6th November 2010: Tricorder Bag 6 That was most of the work which needed done before the bag was sewn together and lined. I sewed the final side seam, and turned the bag the right way out. Turning it was not easy - probably the most sensible approach would be to insert interfacing between the lining and outer pieces after having turned the bag the right way out. I did intend to sew the base on before turning it, but the interfacing made it so stiff, it was easier to finish up the base by hand from the outside.
The flap had its silver trim sewn on and I also put in studs on the back. These bits could have been done earlier, but I thought it would be safer to check the exact positioning of these details once the bag was sewn together.
Next up was the lining. I sewed it all together like the outer bag, but unlike the leatherette, there were no problems with turning the lining the right way out! To attach the lining to the outer bag, I first sewed it into the flap section of the bag only. This was done by placing both pieces right sides together and sewing around the three edges of the flap, clipping the corners, and turning it the right way out. I found the flap needed pressed to get the lined edges neat, so left it under a heavy book for a day, which did the trick! I also put in the other half of the magnetic clasp at this stage after the pressing.
That left the remainder of the lining to finish up: the raw edges at the tops of the side pieces and the front piece. I folded the lining under and stitched in the ditch next to the piping on the sides and straight across the front panel, catching the leatherette and lining.
There’s probably a more sensible way to line and construct bags, but this worked out ok for my first attempt at bag-making!
5th November 2010: Tricorder Bag 5 I could then start sewing the bag pieces together, stopping sewing a half inch before the bottom and top of each side seam to leave seam allowance for attaching the base and lining later.
I finished up a few things while it was all still flat, inserting one half of the magnetic clasp and sewing the shoulder strap to the side pieces. I didn’t want to try turning a thin strap, so made it by folding a length of the leatherette in half, then tucking the edges in and topstitching it all. I put in some decorative studs to mimic screws at the on the sides where the straps are.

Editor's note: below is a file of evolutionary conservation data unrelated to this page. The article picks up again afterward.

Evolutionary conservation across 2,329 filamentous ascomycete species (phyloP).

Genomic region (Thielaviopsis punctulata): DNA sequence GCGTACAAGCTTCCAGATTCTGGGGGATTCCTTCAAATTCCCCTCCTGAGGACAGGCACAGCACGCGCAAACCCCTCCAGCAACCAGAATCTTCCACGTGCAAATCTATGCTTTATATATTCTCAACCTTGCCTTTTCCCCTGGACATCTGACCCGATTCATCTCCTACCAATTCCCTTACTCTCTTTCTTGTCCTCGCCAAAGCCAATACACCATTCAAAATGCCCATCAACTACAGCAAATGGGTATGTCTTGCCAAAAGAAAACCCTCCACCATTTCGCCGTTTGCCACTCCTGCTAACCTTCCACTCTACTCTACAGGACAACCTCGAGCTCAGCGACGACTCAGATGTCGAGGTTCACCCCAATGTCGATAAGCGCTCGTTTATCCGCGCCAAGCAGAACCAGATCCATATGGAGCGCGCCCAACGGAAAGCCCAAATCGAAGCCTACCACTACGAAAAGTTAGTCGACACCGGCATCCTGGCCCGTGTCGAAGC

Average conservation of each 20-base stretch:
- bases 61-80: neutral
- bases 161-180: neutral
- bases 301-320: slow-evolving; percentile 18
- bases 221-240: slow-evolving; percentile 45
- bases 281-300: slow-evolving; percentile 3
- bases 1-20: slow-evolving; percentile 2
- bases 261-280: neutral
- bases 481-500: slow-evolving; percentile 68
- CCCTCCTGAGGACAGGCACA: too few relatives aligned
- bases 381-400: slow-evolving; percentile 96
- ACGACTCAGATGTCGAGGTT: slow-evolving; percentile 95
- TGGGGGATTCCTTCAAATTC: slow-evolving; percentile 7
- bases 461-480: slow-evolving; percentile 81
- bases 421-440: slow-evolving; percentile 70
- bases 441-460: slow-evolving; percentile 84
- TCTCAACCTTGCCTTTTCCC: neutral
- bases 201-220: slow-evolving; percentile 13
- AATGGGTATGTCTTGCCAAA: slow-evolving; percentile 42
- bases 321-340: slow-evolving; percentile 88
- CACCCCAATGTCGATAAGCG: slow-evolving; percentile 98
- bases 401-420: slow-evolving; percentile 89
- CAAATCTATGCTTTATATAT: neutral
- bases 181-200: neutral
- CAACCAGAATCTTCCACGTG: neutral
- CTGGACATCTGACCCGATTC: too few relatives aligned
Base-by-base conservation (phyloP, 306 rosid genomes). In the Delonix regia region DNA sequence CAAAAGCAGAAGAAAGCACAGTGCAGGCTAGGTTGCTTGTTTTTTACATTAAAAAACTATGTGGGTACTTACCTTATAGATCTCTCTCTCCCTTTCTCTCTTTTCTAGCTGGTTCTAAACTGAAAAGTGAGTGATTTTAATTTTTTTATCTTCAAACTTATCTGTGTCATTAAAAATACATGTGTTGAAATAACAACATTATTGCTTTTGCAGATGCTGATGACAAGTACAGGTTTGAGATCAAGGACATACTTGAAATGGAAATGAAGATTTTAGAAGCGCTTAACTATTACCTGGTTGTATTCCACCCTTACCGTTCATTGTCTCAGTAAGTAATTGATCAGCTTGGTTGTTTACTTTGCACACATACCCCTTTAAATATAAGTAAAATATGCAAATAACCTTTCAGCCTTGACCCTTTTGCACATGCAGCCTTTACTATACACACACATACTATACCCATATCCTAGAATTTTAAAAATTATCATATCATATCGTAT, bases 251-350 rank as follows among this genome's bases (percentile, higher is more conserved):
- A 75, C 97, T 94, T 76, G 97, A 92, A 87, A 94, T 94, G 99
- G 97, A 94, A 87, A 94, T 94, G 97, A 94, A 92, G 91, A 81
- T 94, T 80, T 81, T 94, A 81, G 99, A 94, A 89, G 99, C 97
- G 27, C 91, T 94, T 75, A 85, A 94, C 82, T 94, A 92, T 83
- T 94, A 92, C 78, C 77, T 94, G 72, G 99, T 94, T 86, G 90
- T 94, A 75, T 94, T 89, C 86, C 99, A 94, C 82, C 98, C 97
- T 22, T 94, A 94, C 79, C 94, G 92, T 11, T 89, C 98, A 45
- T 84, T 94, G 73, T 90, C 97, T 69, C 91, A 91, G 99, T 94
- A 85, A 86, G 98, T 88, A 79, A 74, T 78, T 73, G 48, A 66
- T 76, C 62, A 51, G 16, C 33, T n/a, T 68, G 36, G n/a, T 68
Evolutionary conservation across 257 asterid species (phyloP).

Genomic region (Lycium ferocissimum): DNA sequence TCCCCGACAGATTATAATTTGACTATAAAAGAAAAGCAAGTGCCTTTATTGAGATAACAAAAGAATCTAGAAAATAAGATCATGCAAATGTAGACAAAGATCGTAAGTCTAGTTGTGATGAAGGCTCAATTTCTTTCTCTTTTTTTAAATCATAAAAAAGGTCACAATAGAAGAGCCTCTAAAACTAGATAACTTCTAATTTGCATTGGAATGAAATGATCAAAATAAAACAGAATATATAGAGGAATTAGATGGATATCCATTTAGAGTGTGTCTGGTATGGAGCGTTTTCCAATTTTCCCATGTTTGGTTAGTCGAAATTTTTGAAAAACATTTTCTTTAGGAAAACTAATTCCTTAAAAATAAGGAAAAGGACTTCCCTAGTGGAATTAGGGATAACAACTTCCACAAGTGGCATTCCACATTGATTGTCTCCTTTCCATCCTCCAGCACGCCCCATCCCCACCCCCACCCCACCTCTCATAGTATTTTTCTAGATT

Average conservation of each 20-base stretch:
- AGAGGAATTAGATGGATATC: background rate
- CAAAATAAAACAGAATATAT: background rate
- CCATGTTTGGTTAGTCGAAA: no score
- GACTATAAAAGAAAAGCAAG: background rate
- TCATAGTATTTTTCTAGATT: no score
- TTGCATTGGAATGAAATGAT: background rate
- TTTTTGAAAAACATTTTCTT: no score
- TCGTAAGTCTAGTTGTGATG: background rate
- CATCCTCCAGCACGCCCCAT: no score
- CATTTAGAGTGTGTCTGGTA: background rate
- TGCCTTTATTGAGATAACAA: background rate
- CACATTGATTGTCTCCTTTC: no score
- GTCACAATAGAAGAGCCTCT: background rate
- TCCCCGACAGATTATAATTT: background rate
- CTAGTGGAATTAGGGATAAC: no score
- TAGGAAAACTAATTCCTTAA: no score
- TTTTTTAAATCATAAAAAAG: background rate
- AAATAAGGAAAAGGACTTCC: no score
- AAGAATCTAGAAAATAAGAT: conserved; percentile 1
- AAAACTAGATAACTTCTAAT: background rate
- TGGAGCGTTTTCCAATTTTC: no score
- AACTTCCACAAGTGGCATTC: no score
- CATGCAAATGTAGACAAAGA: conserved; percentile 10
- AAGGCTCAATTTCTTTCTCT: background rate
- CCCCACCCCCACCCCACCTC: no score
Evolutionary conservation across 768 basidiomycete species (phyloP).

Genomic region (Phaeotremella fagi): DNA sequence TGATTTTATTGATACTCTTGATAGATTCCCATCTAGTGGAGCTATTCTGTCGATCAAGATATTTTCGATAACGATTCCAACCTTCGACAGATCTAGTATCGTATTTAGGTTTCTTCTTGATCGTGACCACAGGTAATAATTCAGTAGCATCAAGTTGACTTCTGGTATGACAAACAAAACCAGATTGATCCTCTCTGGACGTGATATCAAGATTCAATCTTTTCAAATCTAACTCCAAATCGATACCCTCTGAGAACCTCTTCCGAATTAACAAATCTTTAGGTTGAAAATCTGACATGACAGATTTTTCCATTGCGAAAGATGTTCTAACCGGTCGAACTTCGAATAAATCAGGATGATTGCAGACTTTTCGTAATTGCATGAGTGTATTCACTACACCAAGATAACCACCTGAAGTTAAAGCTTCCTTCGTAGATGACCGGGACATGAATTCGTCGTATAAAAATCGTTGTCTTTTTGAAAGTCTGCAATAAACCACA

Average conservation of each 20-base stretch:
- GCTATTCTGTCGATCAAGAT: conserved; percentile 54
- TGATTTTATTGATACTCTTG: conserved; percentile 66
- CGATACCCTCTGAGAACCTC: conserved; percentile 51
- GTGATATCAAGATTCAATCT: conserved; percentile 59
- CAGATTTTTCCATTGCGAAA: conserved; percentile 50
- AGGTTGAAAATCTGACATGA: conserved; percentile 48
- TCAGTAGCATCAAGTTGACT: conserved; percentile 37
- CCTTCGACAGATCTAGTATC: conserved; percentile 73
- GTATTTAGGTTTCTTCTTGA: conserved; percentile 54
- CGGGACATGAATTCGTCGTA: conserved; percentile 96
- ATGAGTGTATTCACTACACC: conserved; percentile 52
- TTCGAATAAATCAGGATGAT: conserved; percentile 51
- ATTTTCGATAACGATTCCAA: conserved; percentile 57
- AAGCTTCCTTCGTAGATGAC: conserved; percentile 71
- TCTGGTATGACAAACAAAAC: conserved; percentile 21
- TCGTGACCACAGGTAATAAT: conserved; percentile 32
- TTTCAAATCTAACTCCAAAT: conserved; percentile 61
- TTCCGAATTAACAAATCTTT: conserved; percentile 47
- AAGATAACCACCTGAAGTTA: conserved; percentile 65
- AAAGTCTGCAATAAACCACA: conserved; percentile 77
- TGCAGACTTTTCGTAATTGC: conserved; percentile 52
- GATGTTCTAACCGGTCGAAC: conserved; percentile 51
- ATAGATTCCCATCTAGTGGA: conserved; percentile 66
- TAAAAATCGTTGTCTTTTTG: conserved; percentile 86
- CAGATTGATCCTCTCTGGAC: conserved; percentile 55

5th November 2010: Tricorder Bag 4 The side pieces had piping applied right round their edges. I sewed one length of piping right round each side piece of the bag, clipping the seam allowance at the corners. The join where the ends meet inevitably has a little bulk to it, so I made sure they ended up at the back and at a corner.
How to make and attach piping : http://sewing.about.com/od/techniques/ss/cordingpiping.htm
As leatherette isn’t woven, there’s no need to cut bias strips. I suppose a stretch pvc or metallic lycra would work well in place of non-stretch leatherette.
5th November 2010: Tricorder Bag 3 I then started work on the front panel with its pocket. The raised shapes were cut out and topstitched down over a small piece of wadding to pad them out a little. There’s only so much that can be done to imitate the moulding when working with fabric, but this was an easy element to do. I also sewed down pieces of silver leatherette for the handle shapes .
When the front pocket piece was done, I sewed its lining to it right sides together along the top edge, topstitched along the top, then attached it to the rest of the front panel by sewing along the sides and bottom edge.
5th November 2010: Tricorder Bag 2 With the leatherette, interfacing and lining cut out, I first attached the interfacing to each leatherette piece by machine basting around the edges. The photo shows all the exterior pieces.
5th November 2010: Tricorder Bag 1 I came across a couple of people online who’d made these, and thought it would be a fun prop/useful bag for conventions. I looked at screenshots for references and startrekpropauthority.com was great for close-up photos of the actual props